RPO musicians (including Martin Owens, pictured) and clinicians were on hand to assist STROKESTRA participants.

It was a shock for everyone, back in 1763, when a young Swedish man, who had suffered brain damage and lost the ability to speak, went to church and found that he was able to sing hymns.

Much later, scientists made some key discoveries: that music can tap into the healthy right side of the brain to stimulate the damaged left side; that it can benefit patients who have suffered from Parkinson’s, cerebral palsy, brain damage and stroke. During World War II, music was used on an unprecedented scale as an aid to soldiers who had returned from fighting with brain damage. And the scientific advances continue to gather pace.

That’s where STROKESTRA fits in. Developed by the Royal Philharmonic Orchestra and Hull Integrated Community Stroke Service (part of Humber NHS Foundation Trust), the five-month pilot programme used creative group music-making to help recovery in stroke patients.

‘In a nutshell, we sat in a room together and jammed, mostly on percussion,’ says Fraser Gordon, Contrabassoon in the Royal Philharmonic Orchestra; a musician who was involved in the project. Patients chose individualised goals, and then were given homework to do between workshop sessions, culminating in a performance day.

All of which may sound daunting, but no prior musical knowledge was required. Instruments and musical techniques were adapted to individuals’ needs and professional musicians and clinicians were on hand to physically assist those with next to no mobility.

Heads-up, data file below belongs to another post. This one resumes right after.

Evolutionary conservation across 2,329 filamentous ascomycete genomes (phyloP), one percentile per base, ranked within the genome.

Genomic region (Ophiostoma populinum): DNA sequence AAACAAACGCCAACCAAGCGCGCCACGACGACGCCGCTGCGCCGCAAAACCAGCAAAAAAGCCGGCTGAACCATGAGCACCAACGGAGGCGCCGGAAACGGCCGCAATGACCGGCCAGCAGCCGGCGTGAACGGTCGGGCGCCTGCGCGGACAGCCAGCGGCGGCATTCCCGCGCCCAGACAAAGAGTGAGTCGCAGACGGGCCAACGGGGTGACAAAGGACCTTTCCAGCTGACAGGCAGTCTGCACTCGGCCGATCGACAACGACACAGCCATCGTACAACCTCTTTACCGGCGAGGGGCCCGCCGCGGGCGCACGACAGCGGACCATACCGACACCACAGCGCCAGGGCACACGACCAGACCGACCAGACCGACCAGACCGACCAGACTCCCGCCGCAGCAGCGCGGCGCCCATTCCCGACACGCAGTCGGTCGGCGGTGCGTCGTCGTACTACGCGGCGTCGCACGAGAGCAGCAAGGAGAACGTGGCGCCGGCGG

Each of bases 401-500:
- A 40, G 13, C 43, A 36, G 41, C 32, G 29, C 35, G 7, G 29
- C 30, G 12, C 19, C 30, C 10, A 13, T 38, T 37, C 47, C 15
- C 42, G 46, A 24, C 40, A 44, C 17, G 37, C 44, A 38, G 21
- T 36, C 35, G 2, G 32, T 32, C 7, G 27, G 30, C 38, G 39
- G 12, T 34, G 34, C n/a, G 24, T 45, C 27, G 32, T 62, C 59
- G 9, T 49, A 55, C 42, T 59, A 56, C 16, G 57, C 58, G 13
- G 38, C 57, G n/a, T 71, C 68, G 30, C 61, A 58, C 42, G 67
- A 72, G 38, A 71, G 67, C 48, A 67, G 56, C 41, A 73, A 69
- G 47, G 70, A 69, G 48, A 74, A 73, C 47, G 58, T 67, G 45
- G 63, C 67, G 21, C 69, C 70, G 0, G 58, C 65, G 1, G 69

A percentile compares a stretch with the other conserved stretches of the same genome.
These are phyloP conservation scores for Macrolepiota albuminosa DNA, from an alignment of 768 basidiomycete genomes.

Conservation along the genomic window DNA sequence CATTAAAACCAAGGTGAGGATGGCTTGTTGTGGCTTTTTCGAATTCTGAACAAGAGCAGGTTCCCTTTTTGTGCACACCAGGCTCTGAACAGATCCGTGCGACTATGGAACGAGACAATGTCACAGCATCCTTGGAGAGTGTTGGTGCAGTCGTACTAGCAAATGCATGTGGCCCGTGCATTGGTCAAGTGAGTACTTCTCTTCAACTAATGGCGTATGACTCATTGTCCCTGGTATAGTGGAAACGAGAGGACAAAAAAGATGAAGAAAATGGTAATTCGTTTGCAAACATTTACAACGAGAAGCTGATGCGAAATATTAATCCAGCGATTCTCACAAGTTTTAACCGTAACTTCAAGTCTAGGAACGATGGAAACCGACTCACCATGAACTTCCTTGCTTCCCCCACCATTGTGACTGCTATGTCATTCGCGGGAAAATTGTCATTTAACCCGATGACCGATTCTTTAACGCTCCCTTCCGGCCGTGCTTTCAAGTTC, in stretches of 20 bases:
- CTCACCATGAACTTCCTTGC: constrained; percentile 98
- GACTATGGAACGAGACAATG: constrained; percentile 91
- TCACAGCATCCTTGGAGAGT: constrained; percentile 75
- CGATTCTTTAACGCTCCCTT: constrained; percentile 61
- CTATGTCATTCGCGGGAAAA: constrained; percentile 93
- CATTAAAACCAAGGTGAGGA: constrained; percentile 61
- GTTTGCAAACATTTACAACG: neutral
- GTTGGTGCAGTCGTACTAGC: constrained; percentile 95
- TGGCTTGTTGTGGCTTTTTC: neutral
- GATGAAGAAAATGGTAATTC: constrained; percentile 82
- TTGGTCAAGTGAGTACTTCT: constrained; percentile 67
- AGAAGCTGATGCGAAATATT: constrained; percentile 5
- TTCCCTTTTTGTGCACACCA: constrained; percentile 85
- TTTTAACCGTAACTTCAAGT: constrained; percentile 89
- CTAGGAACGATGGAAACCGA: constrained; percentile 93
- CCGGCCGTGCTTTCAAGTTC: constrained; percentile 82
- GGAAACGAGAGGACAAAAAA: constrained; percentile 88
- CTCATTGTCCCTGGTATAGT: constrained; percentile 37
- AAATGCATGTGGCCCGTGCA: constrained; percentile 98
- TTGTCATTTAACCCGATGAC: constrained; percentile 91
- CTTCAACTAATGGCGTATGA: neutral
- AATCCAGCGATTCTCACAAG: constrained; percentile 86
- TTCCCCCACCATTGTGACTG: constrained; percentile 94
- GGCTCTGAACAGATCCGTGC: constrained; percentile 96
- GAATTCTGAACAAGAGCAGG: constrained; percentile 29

The patients seemed to love it: one has begun making cellos, and another has gone on to acquire an electric guitar, ‘because the acoustic guitar we gave him clearly wasn’t good enough for him,’ wryly comments Lisa Rodio, the RPO’s Project Manager for STROKESTRA. A third patient has gone down a slightly different route: having initially refused to participate in STROKESTRA’s activities, he eventually relented, and, following a few workshop sessions, has been able to return to his former passion: practising calligraphy.

Luckily the statistics tell a similarly encouraging story. Following the workshops, 86% of participants reported relief of disability symptoms, citing improved sleeping, reduced anxiety, fewer dizzy spells and reduced epilepsy symptoms. Meanwhile 71% experienced physical improvements, such as increased mobility and hand use. Perhaps most strikingly, 91% of patients reported social benefits such as improved relationships and communication.

The question is, what’s next? The Royal Philharmonic Orchestra is currently seeking funding for a three-year programme to reach up to 300 stroke survivors and carers across the country. But the difficulty, as Rodio points out, is that ‘some benefits of the course are impossible to measure in terms of economic benefits: friendships developing within the group, for example, and the knock-on effects of lifting depression.’

That said, it is exactly some of those immeasurable benefits which most inspire Rodio and, for that matter, all the professional musicians involved with STROKESTRA. ‘The social aspects of the projects definitely extend to us,’ says Gordon. ‘In fact, some of my colleagues are trying to elbow us out of the way in order to be involved. I’ve done a lot of education work for the RPO, but I’ve never come across anything quite as gripping as this.’

Written by Hannah Nepil

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